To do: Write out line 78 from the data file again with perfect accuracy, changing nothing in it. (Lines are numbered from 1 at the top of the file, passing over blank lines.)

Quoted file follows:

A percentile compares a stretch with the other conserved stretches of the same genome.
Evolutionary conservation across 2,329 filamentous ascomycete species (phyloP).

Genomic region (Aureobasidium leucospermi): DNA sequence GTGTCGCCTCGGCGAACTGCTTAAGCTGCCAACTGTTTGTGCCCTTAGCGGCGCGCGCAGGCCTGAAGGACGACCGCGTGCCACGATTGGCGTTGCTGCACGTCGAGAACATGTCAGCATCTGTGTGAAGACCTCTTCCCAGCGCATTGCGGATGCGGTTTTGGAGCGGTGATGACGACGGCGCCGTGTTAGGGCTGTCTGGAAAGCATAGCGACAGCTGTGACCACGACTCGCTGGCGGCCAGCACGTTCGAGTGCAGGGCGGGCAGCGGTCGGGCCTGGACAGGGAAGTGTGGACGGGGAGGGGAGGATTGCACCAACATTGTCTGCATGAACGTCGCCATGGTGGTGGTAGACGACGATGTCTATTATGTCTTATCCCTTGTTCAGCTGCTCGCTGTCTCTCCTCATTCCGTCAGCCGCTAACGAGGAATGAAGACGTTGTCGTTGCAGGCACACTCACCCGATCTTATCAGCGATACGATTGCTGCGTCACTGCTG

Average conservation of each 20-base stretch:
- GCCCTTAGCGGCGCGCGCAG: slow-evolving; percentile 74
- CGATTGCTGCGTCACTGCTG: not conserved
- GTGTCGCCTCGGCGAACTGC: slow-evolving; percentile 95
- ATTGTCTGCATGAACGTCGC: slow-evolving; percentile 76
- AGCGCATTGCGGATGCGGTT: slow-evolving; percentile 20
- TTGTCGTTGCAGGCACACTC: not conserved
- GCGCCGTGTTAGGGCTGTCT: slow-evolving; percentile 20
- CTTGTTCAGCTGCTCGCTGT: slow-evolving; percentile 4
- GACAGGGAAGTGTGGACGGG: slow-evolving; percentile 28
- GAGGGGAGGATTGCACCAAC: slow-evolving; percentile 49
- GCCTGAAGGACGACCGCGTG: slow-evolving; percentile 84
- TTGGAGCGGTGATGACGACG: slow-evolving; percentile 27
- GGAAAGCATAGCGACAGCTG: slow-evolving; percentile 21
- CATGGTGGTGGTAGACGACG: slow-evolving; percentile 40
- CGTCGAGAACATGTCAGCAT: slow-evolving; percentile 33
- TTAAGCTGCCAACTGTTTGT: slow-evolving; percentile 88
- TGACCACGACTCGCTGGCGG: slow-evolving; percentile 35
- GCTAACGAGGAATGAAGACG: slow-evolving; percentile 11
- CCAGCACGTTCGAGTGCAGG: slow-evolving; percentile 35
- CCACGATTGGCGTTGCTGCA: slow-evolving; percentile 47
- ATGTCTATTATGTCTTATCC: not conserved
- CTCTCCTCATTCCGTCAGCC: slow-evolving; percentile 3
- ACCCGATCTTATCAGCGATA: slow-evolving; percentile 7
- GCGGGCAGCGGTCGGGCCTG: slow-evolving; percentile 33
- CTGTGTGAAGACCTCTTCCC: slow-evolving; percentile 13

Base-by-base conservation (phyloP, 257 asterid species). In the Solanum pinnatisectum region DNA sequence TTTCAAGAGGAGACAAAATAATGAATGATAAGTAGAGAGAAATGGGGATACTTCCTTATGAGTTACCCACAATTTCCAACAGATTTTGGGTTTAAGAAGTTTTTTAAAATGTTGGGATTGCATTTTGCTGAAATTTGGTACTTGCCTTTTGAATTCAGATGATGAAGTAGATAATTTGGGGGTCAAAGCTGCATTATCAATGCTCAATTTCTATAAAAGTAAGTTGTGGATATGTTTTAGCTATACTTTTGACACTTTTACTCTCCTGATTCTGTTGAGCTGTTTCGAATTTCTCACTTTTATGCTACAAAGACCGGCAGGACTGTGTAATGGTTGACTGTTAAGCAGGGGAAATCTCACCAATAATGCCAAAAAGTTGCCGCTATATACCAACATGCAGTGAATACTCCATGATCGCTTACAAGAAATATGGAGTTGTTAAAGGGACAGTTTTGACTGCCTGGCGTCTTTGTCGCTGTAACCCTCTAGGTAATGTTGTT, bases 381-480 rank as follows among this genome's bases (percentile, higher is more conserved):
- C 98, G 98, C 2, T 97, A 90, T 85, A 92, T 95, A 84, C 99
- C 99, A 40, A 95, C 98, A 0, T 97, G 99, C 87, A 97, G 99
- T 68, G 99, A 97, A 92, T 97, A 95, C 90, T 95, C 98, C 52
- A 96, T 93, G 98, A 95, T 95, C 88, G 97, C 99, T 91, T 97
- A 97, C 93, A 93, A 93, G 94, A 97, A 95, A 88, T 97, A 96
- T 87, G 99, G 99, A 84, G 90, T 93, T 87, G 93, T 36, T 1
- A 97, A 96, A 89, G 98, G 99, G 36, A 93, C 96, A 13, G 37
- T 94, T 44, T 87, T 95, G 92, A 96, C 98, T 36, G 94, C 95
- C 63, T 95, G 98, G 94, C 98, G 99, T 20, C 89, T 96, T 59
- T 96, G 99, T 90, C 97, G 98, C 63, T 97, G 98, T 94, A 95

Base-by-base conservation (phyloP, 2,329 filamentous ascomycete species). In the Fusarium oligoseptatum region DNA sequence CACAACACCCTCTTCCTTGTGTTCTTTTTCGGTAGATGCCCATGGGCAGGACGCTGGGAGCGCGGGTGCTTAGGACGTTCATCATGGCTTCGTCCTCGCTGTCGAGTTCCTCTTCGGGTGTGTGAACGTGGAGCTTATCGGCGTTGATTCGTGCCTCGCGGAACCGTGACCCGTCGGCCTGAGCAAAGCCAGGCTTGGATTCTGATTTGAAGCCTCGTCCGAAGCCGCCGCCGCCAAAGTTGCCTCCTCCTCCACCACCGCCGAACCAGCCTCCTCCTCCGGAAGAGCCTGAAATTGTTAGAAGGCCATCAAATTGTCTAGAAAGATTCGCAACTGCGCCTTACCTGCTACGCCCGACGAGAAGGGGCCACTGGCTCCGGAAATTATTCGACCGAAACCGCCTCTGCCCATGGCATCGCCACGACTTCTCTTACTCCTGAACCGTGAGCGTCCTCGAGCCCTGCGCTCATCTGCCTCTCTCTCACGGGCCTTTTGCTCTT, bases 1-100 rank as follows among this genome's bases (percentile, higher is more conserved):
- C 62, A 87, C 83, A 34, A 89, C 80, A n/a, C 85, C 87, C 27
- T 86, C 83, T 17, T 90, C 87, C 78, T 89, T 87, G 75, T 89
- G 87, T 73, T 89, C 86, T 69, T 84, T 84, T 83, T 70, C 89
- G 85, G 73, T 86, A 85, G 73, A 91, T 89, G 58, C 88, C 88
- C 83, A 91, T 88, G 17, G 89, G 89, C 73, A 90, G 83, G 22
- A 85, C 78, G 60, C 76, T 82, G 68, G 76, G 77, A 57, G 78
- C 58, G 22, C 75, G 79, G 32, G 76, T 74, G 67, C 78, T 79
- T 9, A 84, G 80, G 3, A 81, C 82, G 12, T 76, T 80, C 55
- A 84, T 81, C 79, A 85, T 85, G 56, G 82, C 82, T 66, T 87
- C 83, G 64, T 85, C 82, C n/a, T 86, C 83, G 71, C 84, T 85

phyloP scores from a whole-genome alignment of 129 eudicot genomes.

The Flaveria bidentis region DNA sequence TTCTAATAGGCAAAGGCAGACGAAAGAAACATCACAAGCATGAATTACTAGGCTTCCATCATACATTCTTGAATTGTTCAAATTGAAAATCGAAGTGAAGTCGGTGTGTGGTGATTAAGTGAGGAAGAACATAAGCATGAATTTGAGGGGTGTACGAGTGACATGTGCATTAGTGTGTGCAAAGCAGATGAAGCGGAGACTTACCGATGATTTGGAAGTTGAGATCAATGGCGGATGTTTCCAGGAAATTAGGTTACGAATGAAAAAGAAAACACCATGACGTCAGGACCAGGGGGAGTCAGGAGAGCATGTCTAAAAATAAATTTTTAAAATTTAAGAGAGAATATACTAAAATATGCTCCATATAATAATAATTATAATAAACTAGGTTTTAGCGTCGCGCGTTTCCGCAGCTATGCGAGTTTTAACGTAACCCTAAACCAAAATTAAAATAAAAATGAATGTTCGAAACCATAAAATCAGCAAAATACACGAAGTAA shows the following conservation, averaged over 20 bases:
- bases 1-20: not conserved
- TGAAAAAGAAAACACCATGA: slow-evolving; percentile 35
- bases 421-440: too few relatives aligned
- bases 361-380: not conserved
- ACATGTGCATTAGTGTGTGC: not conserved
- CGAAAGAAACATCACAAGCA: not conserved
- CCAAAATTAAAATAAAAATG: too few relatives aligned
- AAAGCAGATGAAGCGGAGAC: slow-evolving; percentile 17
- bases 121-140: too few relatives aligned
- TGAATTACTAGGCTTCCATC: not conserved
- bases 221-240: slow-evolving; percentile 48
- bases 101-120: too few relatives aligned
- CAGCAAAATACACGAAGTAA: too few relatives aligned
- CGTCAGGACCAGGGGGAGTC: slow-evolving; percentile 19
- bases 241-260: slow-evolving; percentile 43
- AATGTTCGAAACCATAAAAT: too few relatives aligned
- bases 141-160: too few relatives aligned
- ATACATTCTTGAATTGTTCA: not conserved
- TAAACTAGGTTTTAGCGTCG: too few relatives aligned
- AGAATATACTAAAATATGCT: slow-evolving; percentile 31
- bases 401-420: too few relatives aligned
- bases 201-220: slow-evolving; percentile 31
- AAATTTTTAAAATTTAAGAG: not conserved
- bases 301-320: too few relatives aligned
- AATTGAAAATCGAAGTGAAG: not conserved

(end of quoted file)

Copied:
- AATTGAAAATCGAAGTGAAG: not conserved